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Population-Based Opioid Prescribing and Overdose Deaths in the USA: an Observational Study



Rising opioid-related death rates have prompted reductions of opioid prescribing, yet limited data exist on population-level associations between opioid prescribing and opioid-related deaths.


To evaluate population-level associations between five opioid prescribing measures and opioid-related deaths.


An ecological panel analysis was performed using linear regression models with year and commuting zone fixed effects.


People ≥10 years aggregated into 886 commuting zones, which are geographic regions collectively comprising the entire USA.

Main Measures

Annual opioid prescriptions were measured with IQVIA Real World Longitudinal Prescription Data including 76.5% (2009) to 90.0% (2017) of US prescriptions. Prescription measures included opioid prescriptions per capita, percent of population with ≥1 opioid prescription, percent with high-dose prescription, percent with long-term prescription, and percent with opioid prescriptions from ≥3 prescribers. Outcomes were age- and sex-standardized associations of change in opioid prescriptions with change in deaths involving any opioids, synthetics other than methadone, heroin but not synthetics or methadone, and prescription opioids, but not other opioids.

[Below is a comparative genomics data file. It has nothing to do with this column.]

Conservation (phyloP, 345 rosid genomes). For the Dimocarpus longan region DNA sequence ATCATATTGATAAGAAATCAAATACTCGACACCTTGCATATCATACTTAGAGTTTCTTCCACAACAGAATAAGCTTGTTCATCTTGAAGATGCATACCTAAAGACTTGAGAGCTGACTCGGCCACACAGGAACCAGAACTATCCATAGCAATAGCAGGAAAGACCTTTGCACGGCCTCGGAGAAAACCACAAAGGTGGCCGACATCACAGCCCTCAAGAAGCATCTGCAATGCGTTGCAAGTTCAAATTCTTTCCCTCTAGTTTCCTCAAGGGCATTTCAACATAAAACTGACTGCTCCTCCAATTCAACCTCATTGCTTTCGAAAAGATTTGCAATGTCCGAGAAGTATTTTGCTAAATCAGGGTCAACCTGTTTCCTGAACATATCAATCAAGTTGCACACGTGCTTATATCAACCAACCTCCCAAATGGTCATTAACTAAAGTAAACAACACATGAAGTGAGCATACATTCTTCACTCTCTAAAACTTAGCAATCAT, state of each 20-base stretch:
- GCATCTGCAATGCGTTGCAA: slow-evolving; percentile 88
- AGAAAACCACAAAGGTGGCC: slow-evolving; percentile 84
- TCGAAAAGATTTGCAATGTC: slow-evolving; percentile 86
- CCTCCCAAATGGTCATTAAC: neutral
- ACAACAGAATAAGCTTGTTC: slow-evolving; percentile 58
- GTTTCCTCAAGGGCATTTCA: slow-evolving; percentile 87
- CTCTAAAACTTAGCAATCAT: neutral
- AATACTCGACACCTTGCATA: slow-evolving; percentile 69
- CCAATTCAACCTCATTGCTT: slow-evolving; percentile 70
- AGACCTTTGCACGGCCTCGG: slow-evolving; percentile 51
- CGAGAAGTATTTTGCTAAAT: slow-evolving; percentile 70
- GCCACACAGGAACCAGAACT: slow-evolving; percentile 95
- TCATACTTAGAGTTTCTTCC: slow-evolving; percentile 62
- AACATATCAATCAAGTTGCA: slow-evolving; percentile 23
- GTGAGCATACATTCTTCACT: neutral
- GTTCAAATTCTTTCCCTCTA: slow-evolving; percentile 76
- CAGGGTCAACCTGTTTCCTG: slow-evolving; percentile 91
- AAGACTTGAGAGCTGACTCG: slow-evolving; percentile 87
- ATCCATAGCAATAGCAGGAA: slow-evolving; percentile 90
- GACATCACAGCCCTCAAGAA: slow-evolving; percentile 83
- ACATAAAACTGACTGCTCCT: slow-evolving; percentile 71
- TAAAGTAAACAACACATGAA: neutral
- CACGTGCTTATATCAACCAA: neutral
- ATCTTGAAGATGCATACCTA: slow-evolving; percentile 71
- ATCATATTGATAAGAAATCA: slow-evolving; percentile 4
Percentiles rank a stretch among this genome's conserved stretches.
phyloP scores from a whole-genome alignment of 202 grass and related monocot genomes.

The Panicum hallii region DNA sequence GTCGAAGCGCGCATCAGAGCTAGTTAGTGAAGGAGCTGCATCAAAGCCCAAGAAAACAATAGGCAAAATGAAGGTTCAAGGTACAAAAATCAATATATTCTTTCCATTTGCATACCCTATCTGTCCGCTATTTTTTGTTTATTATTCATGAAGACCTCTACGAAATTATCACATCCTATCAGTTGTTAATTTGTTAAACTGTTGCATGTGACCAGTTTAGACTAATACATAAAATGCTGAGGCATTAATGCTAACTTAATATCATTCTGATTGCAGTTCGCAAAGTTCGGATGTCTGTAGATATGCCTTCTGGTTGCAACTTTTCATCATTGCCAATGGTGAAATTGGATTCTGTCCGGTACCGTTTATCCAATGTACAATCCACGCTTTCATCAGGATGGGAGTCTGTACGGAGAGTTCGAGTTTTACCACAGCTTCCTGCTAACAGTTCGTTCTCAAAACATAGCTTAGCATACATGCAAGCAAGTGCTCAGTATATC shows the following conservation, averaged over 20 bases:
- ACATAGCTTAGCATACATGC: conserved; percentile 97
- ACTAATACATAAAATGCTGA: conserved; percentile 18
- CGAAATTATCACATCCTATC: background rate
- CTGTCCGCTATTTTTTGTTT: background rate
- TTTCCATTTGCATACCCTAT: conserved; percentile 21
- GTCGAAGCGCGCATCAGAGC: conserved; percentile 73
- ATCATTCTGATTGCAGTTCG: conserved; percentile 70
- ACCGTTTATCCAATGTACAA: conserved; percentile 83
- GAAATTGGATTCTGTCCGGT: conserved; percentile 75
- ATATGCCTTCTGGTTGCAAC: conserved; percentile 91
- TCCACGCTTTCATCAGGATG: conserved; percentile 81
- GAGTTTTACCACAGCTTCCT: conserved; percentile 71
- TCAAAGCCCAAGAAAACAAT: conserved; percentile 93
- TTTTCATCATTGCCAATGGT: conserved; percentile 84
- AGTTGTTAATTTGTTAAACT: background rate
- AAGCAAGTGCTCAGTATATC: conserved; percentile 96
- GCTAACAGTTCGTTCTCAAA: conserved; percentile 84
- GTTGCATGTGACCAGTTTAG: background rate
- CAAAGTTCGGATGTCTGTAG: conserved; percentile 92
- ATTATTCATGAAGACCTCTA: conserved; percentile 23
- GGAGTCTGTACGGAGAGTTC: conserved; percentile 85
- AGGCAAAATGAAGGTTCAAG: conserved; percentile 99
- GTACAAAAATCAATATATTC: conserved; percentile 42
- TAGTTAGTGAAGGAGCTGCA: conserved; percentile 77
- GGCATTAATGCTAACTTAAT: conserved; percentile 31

Key Results

Change in total regional opioid-related deaths was positively correlated with change in regional opioid prescriptions per capita (β=.110, p<.001), percent with ≥1 opioid prescription (β=.100, p=.001), and percent with high-dose prescription (β=.081, p<.001). Change in total regional deaths involving prescription opioids was positively correlated with change in all five opioid prescribing measures. Conversely, change in total regional deaths involving synthetic opioids was negatively correlated with change in percent with long-term opioid prescriptions and percent with ≥3 prescribers, but not for persons ≥45 years. Change in total regional deaths in heroin was not associated with change in any prescription measure.


Regional decreases in opioid prescriptions were associated with declines in overdose deaths involving prescription opioids, but were also associated with increases in deaths involving synthetic opioids (primarily fentanyl). Individual-level inferences are limited by the ecological nature of the analysis.

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Dr. Waidmann had full access to all the data in the study and takes responsibility for the integrity of the data and the accuracy of the data analysis.


This work is supported by NIDA R01DA044981 (Marissa King, PI).

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Correspondence to Mark Olfson MD, MPH.

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The opinions expressed in this article are the authors’ own and do not necessarily reflect the views of the National Institutes of Health, the Department of Health and Human Services, or the United States Government.

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Olfson, M., Waidmann, T., King, M. et al. Population-Based Opioid Prescribing and Overdose Deaths in the USA: an Observational Study. J GEN INTERN MED 38, 390–398 (2023).

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